Now that we’ve taken care of that, you need to know how to care for your new bamboo cutting board, right?

     

    The bad news is that bamboo cutting boards need the same kind of TLC that traditional wooden cutting boards do; the good news is that they’ll last a lot longer than any other board if you treat them right.

     

    Bamboo cutting board with brisket

    Cleaning and Oiling Your Board

     

    1. Wash and dry the cutting board immediately after each use. Don’t ever let your bamboo board soak in the sink or go into the dishwasher. Long exposure to water (and heat in the dishwasher) will warp or crack your board faster than you can say “Oops.” Instead, wash your board with some warm water and soap, rinse it, and dry it completely with a towel. Stand the board vertically on its side to dry, or lean it in an open-air dish rack.

    2. To season, put about ½ cup of food-grade mineral oil in a saucepan, and warm it on the stove. You don’t need it hot—just warm enough to get into the pores of the bamboo. Pour the oil onto your dry cutting board and rub in a circular motion (like Karate Kid) with a clean cloth. Make sure you oil all sides of your cutting board; the mineral oil acts as a hydrator and a barrier for the bamboo, giving it some necessary moisture while keeping excess water out.

    3. Use lemon juice or baking soda if your board develops any weird stains or smells. Sprinkle some juice or powder over the spot, then scrub it with a damp, warm rag. Afterward, your board should smell fresh and look clean once more.

     

    Keep in Mind

     

    •You will need to oil your board regularly to keep up the shine and water-proofing. About once a month is a good schedule to keep; however, if you’re a cooking enthusiast who’s breaking out your board a few times a day, you may want to up the frequency to every two weeks.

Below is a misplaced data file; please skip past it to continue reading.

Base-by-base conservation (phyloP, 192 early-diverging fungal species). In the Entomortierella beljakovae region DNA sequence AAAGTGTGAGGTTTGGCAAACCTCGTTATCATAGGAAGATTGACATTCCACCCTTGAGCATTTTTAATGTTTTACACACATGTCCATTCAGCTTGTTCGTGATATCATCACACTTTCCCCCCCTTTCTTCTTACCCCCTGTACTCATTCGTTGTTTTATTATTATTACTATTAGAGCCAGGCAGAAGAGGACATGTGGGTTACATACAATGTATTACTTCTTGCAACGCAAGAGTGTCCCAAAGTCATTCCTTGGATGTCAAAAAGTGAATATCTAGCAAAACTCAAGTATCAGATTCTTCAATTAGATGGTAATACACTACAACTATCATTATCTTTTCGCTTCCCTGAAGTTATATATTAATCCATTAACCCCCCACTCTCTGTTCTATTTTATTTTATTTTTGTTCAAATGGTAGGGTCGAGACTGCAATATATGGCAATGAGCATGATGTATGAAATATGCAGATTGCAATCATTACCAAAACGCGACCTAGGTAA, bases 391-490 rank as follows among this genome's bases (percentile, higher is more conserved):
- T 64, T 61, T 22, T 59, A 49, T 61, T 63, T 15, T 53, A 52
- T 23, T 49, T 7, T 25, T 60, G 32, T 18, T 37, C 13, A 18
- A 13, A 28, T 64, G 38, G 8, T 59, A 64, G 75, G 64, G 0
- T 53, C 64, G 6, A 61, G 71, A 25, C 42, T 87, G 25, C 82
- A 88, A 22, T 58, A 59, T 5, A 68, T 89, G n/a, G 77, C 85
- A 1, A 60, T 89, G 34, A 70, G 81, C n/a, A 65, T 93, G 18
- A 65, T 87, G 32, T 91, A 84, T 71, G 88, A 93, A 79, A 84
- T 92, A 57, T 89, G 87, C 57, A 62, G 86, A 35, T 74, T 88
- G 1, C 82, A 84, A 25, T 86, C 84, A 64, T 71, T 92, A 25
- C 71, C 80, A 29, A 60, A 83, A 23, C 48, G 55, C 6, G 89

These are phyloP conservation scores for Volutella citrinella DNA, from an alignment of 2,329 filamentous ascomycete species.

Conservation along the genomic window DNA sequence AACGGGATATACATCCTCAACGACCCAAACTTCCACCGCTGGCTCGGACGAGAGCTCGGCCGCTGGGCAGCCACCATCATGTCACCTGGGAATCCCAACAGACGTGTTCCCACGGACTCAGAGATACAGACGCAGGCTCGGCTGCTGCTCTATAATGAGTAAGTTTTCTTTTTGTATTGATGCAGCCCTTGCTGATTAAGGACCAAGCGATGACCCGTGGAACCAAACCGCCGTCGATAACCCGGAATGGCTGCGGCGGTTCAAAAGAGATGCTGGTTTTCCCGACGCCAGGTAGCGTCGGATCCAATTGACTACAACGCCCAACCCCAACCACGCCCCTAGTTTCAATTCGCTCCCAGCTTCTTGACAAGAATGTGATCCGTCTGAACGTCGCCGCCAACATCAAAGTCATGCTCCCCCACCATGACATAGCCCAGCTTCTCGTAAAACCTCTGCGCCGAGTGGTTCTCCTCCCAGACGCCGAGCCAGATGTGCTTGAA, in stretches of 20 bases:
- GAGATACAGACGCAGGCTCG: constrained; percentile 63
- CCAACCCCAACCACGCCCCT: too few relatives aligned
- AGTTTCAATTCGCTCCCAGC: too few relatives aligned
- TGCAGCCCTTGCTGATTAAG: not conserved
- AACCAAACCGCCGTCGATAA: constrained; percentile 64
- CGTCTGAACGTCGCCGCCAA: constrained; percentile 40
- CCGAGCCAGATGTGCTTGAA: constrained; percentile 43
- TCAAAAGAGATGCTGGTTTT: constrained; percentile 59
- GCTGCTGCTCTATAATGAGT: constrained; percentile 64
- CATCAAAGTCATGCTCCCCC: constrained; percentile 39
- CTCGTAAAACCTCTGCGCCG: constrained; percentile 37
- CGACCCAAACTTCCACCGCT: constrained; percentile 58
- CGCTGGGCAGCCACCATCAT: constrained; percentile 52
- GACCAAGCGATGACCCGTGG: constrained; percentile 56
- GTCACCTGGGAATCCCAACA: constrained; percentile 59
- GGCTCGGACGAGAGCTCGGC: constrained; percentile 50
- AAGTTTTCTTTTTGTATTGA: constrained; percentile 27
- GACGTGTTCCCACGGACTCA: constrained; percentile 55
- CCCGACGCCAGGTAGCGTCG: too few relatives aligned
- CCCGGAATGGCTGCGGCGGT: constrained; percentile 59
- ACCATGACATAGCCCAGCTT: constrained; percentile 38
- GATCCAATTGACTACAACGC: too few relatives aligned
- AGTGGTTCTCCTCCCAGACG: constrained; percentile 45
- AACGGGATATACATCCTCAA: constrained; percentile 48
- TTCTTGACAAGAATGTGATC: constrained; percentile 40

•Bamboo needs a certain amount of moisture to keep from splitting and cracking. You don't want to use a cleaning product that will dry out the board like bleach or rubbing alcohol.

    •Never use cooking oils to season your board, as these will turn rancid.

    For a quick look at which products are okay for your bamboo and which are not, check out the infographic below:

  • Covey Rise and The Sporting Chef

    For years, the main focus of Covey Rise has been celebrating "the lifestyle of the upland sporting enthusiast". Most recently, Covey Rise writer Miles Demott and photographer Terry Allen spent some time with Scott Leysath, The Sporting Chef. Click an image below to read the article 'Sporting Skill' and be sure and get the full April/May issue of Covey Rise.

    Covey Rise - Page 1 CoveyRise_ScottLeysath_Page_2
  • Collaboration Kitchen

    Several times a year, Tommy Gomes of Catalina Offshore Products gets some of the best chefs of the region, and puts on an event like none other.
  • Snowboard Magazine: Redwood & Rainier

    Taylor Boyd, of Snowboard, packs up his gear, gathers his friends, and hits the road for quite the roadtrip.
  • Camp Chef Everest High Pressure Stove Review

    Michael Largent, owner of TreeLineBackpacker, recently reviewed our Camp Chef Everest High Pressure Two-Burner Stove.